Andrew Lawrence (comedian)

Andrew James Lawrence (born 17 December 1979) is a comedian from England known for his work in stand-up, radio and television.

Andrew Lawrence
Andrew James Lawrence

(1979-12-17) 17 December 1979
Kingston upon Thames, Surrey, England
Alma materUniversity of St Andrews
Years active2003–present

Early life and education

Born in Kingston upon Thames, Surrey, Lawrence attended Tiffin School[1] and the University of St Andrews, where he began his stand-up career at a regular comedy night.[2]

Stage career

Lawrence's university debut led on to the Edinburgh Fringe, where he was runner up in the 2003 So You Think You're Funny competition.[3] Subsequently, he won the Amused Moose Starsearch, York Comedy Festival New Act of the Year Competition and the BBC's New Act of the Year Competition in 2004.

He presented his first hour-long comedy show at the 2006 Edinburgh Festival Fringe entitled How to Butcher your Loved Ones. It was nominated for the if.comeddie award (as it was known for that year only) for Best Newcomer. His 2007 Fringe show, Social Leprosy For Beginners & Improvers, was nominated for the main if.comedy award.[4] He has returned to the Fringe every year up to 2015.

As well as touring shows in the UK, Lawrence has performed abroad at the Just For Laughs Montreal Festival Showcase[5] and the Melbourne International Comedy Festival.[6]

TV and radio career

Lawrence has featured in numerous radio and TV shows, mostly as a stand-up performer. He has also appeared on television as a comic actor, playing the builder Marco in the BBC TV sitcom Ideal.[7] He has written and performed four series for BBC Radio 4, most recently the 2015 sitcom There Is No Escape.[8]

On 25 October 2014, Lawrence wrote a lengthy post on his official Facebook page drawing attention to a perceived rise in "'political' comedians cracking cheap and easy gags about UKIP, to the extent that it's got hack, boring and lazy very quickly" and described such comedians as being "out of touch, smug, superannuated, overpaid TV comics with their cosy lives in their west-London ivory towers taking a supercilious, moralising tone, pandering to the ever-creeping militant political correctness of the BBC". Although having previously appeared on several comedy programmes on the channel, he went on to describe "liberal back-slapping panel shows like Mock the Week" as consisting of "aging, balding, fat men, ethnic comedians and women-posing-as-comedians, sit congratulating themselves on how enlightened they are about the fact that UKIP are ridiculous and pathetic".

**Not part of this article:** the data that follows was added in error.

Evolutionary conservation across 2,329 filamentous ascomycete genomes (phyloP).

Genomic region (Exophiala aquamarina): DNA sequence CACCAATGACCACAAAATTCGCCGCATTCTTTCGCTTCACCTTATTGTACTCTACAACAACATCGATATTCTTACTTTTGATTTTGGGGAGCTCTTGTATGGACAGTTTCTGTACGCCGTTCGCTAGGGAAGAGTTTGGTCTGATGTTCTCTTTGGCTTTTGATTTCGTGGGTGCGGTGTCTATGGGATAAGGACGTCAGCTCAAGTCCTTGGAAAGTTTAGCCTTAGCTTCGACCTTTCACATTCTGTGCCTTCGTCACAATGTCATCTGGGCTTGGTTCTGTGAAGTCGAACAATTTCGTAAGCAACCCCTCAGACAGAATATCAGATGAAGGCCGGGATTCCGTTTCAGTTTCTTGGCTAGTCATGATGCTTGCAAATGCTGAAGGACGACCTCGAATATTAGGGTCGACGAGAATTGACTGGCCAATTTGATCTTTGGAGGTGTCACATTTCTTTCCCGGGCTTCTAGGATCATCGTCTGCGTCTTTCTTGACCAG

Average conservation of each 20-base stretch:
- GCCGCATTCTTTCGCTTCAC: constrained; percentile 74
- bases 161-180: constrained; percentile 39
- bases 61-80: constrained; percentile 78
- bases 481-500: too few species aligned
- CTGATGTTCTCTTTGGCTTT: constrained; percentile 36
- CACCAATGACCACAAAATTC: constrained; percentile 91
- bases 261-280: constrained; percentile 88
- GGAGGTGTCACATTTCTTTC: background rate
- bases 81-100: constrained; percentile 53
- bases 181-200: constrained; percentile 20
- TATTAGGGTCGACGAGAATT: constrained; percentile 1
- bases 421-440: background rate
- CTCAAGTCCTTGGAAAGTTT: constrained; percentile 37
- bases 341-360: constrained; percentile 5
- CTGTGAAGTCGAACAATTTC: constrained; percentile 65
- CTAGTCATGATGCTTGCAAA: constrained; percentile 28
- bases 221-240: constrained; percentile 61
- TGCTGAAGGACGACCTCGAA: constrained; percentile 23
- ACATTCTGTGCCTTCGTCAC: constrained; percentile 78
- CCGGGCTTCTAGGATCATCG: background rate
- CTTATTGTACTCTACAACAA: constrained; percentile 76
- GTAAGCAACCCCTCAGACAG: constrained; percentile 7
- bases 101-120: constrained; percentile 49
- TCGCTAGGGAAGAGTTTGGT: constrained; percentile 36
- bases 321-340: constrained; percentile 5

The post, and subsequent Twitter disputes with fellow comedians such as Dara Ó Briain[9] and Frankie Boyle,[10] were covered by the UK press.[9] On 3 October 2015, he qualified his political beliefs in a post on his website, stating that "I've noticed a number of journalists in comedy have taken to labelling me a 'right-wing comedian'... I don't subscribe to any political ideology and I am not in any way affiliated with any political organisation." However, he also acknowledged that he has "certainly been very critical of the resurgent hard-left wing in British politics" and "critical of left-wing hysteria on the internet, and the left-wing establishment in comedy".[11]